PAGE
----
Demand-side market failures
Two residential sector decisions also might have avoided the need for outages during the Big Freeze. First, weatherizing homes and adopting energy efficient appliances would have allowed for the use of more services – like heating – for less energy input. Second, conserving energy when the grid is stressed would have reduced the need for power plants to generate electricity.
Energy Innovation estimates the entire housing stock of Texas could be weatherized for less than ERCOT's power price premiums paid out during the Big Freeze. This doesn't account for the additional benefits of weatherization – such as lower utility bills, greater comfort and better protection during outages by maintaining internal temperatures – or other costs from the Big Freeze like broken pipes.
Split incentives are often to blame for this market failure. For example, about 38% of Texans are renters. Renters might not stay in place long enough to capture the financial benefits of weatherizing their units or upgrading their appliances, which accrue over time. Landlords typically pass utility costs onto their renters and therefore similarly lack incentive to make energy-saving investments. Lower-income homeowners also may not be able to afford the upfront investment required for weatherization.
Separately, Texans may have been willing to lower their thermostats a few degrees during these few days to avoid paying the true cost of electricity, which rose several orders of magnitude. However, most homeowners and renters alike choose fixed rate electricity contracts, which protect against unpredictable monthly bills but give no financial incentive to conserve energy.
REPs typically profit from such contracts, buying cheaper energy from wholesale markets and reselling it at higher fixed rates. However, these contracts leave REPs exposed to exorbitant prices that bankrupted several during the Big Freeze.
Electricity contracts indexed to wholesale energy prices, paired with timely notice of when the grid is stressed, offer a solution that motivates highly cost-effective energy conservation and reduces REPs' risk exposure. However, such contracts must include price cap or bill insurance provisions that shield customers from unreasonable costs.
We should correct – not abandon – markets
While these cost-benefit estimations demonstrate that Texas energy markets failed, they are not meant to indict markets themselves. High power prices from ERCOT's markets prevented resources from voluntarily going dark, as natural gas power plants faced with extremely high fuel prices might have done. Markets thus helped narrowly avoid a full grid blackout that could have wreaked havoc and taken months to resolve.
More broadly, markets provide intelligence about complicated systems through price signals and developer choices. They also facilitate the entry of new, cheaper resources and the exit of inefficient ones.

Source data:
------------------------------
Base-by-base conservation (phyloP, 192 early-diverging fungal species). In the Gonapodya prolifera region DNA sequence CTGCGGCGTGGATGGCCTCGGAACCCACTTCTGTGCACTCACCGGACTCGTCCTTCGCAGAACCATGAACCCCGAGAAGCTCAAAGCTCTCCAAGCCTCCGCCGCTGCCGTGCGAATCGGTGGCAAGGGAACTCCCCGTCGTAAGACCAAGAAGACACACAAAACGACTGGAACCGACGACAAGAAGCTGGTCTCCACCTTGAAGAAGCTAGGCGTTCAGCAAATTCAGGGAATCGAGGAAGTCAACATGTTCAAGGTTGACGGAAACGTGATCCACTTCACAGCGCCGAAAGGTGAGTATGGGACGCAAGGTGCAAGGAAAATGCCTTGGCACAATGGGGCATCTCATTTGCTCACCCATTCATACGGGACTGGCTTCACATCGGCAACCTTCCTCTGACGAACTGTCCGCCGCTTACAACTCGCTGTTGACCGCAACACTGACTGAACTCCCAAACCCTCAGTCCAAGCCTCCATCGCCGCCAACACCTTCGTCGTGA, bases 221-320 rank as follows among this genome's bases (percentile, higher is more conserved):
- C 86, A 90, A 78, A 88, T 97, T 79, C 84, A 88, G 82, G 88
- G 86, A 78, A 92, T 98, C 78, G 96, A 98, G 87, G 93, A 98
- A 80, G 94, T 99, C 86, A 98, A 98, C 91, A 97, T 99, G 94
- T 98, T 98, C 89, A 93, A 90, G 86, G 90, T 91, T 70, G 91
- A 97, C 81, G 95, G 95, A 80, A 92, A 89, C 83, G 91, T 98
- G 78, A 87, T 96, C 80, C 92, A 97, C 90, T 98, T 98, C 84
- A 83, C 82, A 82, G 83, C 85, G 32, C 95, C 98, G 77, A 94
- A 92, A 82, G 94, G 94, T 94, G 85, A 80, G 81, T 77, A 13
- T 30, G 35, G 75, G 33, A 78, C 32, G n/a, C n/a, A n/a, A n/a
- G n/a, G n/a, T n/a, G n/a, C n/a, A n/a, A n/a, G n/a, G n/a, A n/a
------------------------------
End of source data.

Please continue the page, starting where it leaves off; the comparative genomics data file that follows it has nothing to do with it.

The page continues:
Utilities that own and operate their own power plants – unchallenged in their territories as monopolies – can exist in bubbles, holding onto more expensive resources with which they are familiar, like coal. On the other hand, Texas energy markets quickly revealed the favorable economics of wind farms, with developers building more capacity than any other state.
With the U.S. needing to move rapidly toward clean energy to meet its emissions targets, markets' pace of change and the information they generate provide lessons for more regulated parts of the country. Thus, policymakers can and should enact guardrails that preserve markets while making them more effective.
Demand-side market corrections bring greater resiliency
Legislative debates have paid much attention to supply-side market corrections like mandating power plant winterization. While important, such actions have limited scope and won't protect against downed power lines, cybersecurity attacks and heat waves. Further, investments to bolster the resilience of natural gas infrastructure might not be needed in these assets' lifetimes and will have diminishing returns as the nation weans itself off the fuel.
In an increasingly unpredictable world, resilience measures applied closer to the end user become more valuable. Weatherized homes with efficient appliances and readily-communicated signals for conserving energy can provide cost-effective protection against any disaster affecting the grid. They also pay off absent any disaster through lower bills, greater comfort and reduced emissions.
Lawmakers must consider policies that address demand-side market failures to provide these benefits to all residents, prioritizing access for low-income communities and renters.
The final article in this series will continue with other lessons and solutions to achieve a resilient, low-carbon power system – such as expanding transmission links with neighboring regions, updating building codes and planning for managed grid failure.